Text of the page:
Hi­lary’s gift for fine wood­craft

Irish Examiner - Supplement - - KINSALE - Ma­jella Flynn Hi­lary Hale WOODTURNER

A de­ci­sion 25 years ago to cre­ate a lamp for the top of a pi­ano set Hi­lary Hale on a path that was to see wood­turn­ing hap­pily dom­i­nate her life.

“I en­joyed mak­ing that lamp so much that I just kept go­ing, and now wood­turn­ing is my busi­ness,” says Hi­lary. “I taught my­self how to wood­turn and took sev­eral short cour­ses and sem­i­nars along the way.”

The busi­ness and life­style that de­vel­oped from that first en­counter with wood­turn­ing mean that Hi­lary can be found cov­ered in shav­ings next to a spin­ning piece of wood in the studio of her house in Sum­mer­cove near Kin­sale. That’s if she’s not out trav­el­ling near and far col­lect­ing storm- felled trees or meet­ing cus­tomers at craft fairs up and down the coun­try.

She usu­ally works with lo­cally grown, storm-felled tim­ber. “All the tim­ber I use has met its fate be­fore I get to it; I’d never cut down a tree for my work. I get the tim­ber from all sorts of sources — from build­ing sites, es­tates where trees have fallen.”

She works with a va­ri­ety of tim­bers. It could be ash, oak, robinia, beech, yew, ap­ple, or elm, and turn­ing this raw ma­te­rial into beau­ti­fully fin­ished pieces is a long process.

Hi­lary says: “I first turn bowls into rough shapes and leave them to air dry for any­thing up to two years. I then re­turn the pieces to the lathe for re­fine­ment and fin­ish­ing.”

She pro­duces a va­ri­ety of hand-crafted pieces rang­ing from keyrings, cord pulls, cut­lery, and bot­tle stop­pers to dra­mat i c state­ment pieces like her hol­low ves­sels and mas­sive bowls.

Hi­lary’s pieces can be seen at her gallery in Rin­cur­ran Hall, Sum­mer­cove.

This very pleas­ant spot on the spec­tac­u­lar stretch be­tween Kin­sale town and Charles Fort is par­tic­u­larly busy dur­ing the sum­mer months when tourists and lo­cal vis­i­tors drop into the gallery to ad­mire and to pur­chase her work — and to see first­hand how the work is cre­ated.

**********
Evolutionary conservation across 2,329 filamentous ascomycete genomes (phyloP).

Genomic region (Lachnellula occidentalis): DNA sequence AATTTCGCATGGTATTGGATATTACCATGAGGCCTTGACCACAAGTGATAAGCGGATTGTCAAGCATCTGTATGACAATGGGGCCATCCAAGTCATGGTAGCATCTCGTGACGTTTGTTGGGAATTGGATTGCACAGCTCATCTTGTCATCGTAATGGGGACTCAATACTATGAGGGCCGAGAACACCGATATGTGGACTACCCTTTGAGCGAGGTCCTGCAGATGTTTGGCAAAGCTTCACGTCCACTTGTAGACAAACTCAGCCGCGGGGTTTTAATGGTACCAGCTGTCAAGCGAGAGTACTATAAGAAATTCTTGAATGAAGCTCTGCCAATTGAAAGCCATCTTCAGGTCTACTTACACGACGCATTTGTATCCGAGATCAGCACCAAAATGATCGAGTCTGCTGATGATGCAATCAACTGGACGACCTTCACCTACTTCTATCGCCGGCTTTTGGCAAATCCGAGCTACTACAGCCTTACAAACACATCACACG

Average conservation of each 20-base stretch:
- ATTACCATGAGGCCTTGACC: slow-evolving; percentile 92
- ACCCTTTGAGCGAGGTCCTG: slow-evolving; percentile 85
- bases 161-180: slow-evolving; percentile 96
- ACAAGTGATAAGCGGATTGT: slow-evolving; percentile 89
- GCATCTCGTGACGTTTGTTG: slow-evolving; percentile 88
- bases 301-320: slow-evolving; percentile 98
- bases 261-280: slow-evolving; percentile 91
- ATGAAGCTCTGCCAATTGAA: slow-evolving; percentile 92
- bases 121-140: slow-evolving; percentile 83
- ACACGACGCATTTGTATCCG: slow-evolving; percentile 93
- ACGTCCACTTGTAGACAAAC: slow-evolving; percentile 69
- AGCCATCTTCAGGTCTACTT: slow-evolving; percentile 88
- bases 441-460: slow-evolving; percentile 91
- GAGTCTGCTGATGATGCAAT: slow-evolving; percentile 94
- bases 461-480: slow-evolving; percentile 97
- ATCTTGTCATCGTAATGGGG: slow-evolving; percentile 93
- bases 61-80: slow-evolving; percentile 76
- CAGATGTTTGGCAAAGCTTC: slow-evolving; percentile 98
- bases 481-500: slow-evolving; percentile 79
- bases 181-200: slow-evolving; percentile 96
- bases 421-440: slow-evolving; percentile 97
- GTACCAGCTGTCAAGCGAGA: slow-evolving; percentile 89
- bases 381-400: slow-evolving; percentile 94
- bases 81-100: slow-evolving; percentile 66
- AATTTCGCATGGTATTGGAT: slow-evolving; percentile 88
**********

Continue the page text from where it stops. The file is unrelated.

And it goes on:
She also ex­hibits in Cork at the Lewis Glucks­man Gallery Shop on the grounds of Univer­sity Col­lege Cork and at The Lavit Gallery on Fr Mathew St.

Hi­lary says there is a sup­port­ive com­mu­nity of artists and crafts­peo­ple in Kin­sale. She has made some of her pieces out of ma­te­ri­als pro­vided by other lo­cal artists, and if she thinks that a piece re­quested by a cus­tomer would be bet­ter cre­ated in a medium other than wood, she would re­fer that per­son to other artists and crafts­peo­ple in the area.

That col­lab­o­ra­tive spirit among the Kin­sale artis­tic com­mu­nity will be in ev­i­dence also in Novem­ber.

“We’re run­ning an ex­hi­bi­tion for Kin­sale Lifeboat at my house in Rin­cur­ran Hall. My work and that of a few other, mostly lo­cal artists will be on sale in sup­port of the work of the lifeboat,” says Hi­lary.

Hi­lary’s gallery is open from 11am to 5pm most days, but ring first in case she’s out col­lect­ing a tree.

Her work can be seen on her web­site.

Hi­lary Hale with a se­lec­tion of wood-turned bowls, lamps, and cheese­boards. Pic­ture: Larry Cum­mins

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